Michael Harriot [00:04:07] The first one is the myth of how America began. Now, I know everybody thinks that like Christopher Columbus came over here and then people came from Jamestown to settle and then they worked hard and built up this country. But, that’s not how America started, right? So first, we’ve talked about this before. You have to know about the idea of headrights. When the first people came over here, the first white people. They didn’t know how to do things, there’s no easy way to put it, they weren’t smart. They didn’t know how to grow food, they didn’t know how to build houses, they really, legitimately thought that they were going to find gold growing from the trees and diamonds growing in bushes. So, when they started starving to death, after they began eating each other – that’s like a real thing, like, the first Jamestown settlers were cannibals. They decided to cure this problem or to solve this problem by instigating this thing called headrights. And so they said, well, if you bring people over here to work, they’ll work for you for seven years, and then for each person you bring, we’ll give you 50 acres of land. Until in 1638, this dude named George Menefee figured, well, instead of getting some white people from England who were artisans and craftsmen to work for me for seven years, I can just bring some Black people over here and never set them free. And so George Menefee brought 50 enslaved Africans here and got 3000 acres of land. And the headrights boom began. And that’s how the rich and powerful families of this country became blue bloods. It wasn’t that they brought enslaved people over here to do the work for rich people, it is that people became rich by bringing enslaved people over here. That’s how they became blue bloods. So, never believe that myth about hard work, about religious freedom, about, you know, wanting to settle this country and expand the British Empire. It was about money. It was about slavery and it was never about hard work. 

Michael Harriot [00:06:37] Now, the second biggest myth, is that only a “few” people benefited from slavery. Now, it is true that, like, you know, fewer than 10% of people, white people, owned slaves. But, that doesn’t accurately describe slave owners, right? Because, like, first of all, we have to realize that only men were allowed to be owners in most states. So when those deed books describe the owners or recorded the owners of slaves. That 10% didn’t include the wives and the children, like, you know, that’s like saying, well, only 30% of Americans own cars. So, 70% of Americans must be walking? Nah, ’cause my daddy got a car. My mama got a car. You know, those slaves were owned by families, not just white men. They were controlled by families and not just controlled by the families, right? There were slave supervisors. And the reason that slaves didn’t run away, is because all of the white people were enslavers. White people had invested interest in preserving slave slavery and keeping slaves bound and cuffed.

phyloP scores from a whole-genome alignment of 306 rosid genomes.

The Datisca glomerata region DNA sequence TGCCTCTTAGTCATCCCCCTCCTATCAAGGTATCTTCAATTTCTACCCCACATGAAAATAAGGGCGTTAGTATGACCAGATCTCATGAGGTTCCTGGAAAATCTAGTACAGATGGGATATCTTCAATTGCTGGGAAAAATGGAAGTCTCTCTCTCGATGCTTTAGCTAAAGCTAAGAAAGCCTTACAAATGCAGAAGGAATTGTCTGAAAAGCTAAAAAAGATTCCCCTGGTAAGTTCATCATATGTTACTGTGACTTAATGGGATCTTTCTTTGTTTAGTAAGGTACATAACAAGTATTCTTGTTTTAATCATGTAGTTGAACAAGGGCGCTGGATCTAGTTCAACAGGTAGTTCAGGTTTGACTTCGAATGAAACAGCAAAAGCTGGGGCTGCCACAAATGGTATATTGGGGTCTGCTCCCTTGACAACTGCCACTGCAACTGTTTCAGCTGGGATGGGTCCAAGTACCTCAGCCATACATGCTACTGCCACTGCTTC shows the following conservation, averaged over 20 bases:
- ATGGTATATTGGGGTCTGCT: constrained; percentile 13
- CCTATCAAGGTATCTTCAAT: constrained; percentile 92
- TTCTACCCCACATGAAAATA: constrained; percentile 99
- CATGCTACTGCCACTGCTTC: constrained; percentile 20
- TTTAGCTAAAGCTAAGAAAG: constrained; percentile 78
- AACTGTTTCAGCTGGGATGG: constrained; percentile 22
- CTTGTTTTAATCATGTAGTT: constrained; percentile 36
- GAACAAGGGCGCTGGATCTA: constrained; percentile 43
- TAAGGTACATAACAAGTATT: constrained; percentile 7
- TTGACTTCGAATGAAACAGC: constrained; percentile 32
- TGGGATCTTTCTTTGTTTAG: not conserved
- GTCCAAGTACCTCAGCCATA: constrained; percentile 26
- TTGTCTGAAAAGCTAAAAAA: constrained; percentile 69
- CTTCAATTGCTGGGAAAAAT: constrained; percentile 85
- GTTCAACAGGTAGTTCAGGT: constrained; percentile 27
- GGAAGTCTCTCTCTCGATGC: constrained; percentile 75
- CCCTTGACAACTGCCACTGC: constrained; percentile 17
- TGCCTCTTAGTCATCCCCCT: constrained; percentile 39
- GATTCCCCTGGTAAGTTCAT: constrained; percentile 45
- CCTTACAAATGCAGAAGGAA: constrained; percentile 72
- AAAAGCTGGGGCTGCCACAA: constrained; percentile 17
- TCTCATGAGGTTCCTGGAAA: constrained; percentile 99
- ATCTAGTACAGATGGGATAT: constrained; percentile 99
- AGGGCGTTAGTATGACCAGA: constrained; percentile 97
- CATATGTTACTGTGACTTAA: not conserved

Michael Harriot [00:08:00] For instance, if you were a merchant, and you sold shirts. You had a shirt store. I don’t know, like, I don’t think there was a gap back in the 1830s. But, if you had a shirt store, you had invested interest in slavery because you sold products that was made from free labor. Right? If you owned a ship. A shipping company. You had – you might not own any slaves, but you had invested interest in the slave trade. If you owned a grocery store, if you brought vegetables, if you even ate food, you had invested interest in slavery because the free labor that harvested, that grew, that cultivated the crops that fed the entire country, kept those prices low. So you were able to eat. You were able to gain a profit. You were able to prosper economically because there was so much free labor that built this country and it provided generational wealth. So even if your family didn’t own slaves, you could marry into a family that owned slaves and profit from that general – generational wealth. Even if you married into a family that previously owned slaves, you benefited from the generational wealth that those previous generations of slavery provided. Right? So, never believe the myth that just because 10% or a certain percentage of white people, technically own slaves, that all white people didn’t benefit.